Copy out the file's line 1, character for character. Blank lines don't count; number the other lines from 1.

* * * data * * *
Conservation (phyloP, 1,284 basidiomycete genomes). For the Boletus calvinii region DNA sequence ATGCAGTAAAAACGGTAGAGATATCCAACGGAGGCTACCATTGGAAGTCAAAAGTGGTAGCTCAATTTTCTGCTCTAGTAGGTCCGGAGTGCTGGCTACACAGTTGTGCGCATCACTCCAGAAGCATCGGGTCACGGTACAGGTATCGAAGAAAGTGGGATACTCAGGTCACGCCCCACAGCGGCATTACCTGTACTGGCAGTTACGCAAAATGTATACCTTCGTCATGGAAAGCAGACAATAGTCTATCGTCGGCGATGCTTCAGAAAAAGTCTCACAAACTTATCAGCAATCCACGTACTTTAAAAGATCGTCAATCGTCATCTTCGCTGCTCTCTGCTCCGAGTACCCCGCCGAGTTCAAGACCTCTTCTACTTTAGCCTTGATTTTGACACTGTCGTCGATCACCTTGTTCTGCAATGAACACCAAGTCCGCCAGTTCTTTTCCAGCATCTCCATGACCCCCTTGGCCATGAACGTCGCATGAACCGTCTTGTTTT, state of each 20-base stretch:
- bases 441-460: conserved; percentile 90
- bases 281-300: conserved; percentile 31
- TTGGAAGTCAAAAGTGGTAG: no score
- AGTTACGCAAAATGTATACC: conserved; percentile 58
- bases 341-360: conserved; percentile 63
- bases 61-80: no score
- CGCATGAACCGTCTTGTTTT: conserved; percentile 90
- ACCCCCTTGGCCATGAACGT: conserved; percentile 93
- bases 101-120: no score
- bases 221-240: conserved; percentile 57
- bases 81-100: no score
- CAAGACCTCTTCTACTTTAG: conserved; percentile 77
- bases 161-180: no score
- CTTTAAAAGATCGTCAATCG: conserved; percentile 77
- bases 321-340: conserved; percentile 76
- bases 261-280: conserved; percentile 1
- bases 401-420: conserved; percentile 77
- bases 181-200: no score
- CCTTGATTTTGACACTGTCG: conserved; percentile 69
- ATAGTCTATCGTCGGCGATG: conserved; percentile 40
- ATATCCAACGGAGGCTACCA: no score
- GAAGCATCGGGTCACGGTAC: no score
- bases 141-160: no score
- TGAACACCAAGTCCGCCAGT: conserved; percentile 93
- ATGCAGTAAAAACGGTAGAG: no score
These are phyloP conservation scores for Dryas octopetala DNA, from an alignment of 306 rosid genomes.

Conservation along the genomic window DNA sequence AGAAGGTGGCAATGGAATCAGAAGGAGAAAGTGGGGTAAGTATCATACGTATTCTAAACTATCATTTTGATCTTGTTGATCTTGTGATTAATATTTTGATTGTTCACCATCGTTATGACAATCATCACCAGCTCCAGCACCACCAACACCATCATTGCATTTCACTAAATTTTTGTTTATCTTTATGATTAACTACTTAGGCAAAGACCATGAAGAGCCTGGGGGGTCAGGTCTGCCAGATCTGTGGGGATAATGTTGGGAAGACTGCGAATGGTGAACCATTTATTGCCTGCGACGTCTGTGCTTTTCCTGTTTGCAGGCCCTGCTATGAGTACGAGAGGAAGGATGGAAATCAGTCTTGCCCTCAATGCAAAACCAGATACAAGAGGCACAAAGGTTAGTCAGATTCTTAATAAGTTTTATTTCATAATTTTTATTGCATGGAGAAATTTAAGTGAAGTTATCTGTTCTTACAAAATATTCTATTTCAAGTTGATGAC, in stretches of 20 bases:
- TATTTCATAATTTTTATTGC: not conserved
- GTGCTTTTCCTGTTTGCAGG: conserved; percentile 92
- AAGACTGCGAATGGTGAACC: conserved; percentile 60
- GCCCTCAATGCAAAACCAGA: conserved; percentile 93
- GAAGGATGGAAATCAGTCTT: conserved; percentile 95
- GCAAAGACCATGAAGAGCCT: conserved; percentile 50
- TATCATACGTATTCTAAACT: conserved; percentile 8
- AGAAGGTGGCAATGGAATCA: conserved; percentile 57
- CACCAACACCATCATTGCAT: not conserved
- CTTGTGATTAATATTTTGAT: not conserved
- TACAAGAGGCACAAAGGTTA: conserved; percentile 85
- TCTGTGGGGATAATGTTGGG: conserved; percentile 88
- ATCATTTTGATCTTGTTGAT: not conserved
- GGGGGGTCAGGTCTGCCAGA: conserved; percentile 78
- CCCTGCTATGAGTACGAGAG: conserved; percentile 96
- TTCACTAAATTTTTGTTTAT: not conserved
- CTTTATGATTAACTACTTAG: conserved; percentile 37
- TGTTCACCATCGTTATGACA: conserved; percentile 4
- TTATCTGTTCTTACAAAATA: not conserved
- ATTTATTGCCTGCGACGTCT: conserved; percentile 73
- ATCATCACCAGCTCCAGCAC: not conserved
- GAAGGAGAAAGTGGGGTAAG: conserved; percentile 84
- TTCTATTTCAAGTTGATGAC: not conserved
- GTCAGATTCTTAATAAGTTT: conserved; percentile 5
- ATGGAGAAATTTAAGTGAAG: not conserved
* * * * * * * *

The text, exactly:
Conservation (phyloP, 1,284 basidiomycete genomes). For the Boletus calvinii region DNA sequence ATGCAGTAAAAACGGTAGAGATATCCAACGGAGGCTACCATTGGAAGTCAAAAGTGGTAGCTCAATTTTCTGCTCTAGTAGGTCCGGAGTGCTGGCTACACAGTTGTGCGCATCACTCCAGAAGCATCGGGTCACGGTACAGGTATCGAAGAAAGTGGGATACTCAGGTCACGCCCCACAGCGGCATTACCTGTACTGGCAGTTACGCAAAATGTATACCTTCGTCATGGAAAGCAGACAATAGTCTATCGTCGGCGATGCTTCAGAAAAAGTCTCACAAACTTATCAGCAATCCACGTACTTTAAAAGATCGTCAATCGTCATCTTCGCTGCTCTCTGCTCCGAGTACCCCGCCGAGTTCAAGACCTCTTCTACTTTAGCCTTGATTTTGACACTGTCGTCGATCACCTTGTTCTGCAATGAACACCAAGTCCGCCAGTTCTTTTCCAGCATCTCCATGACCCCCTTGGCCATGAACGTCGCATGAACCGTCTTGTTTT, state of each 20-base stretch: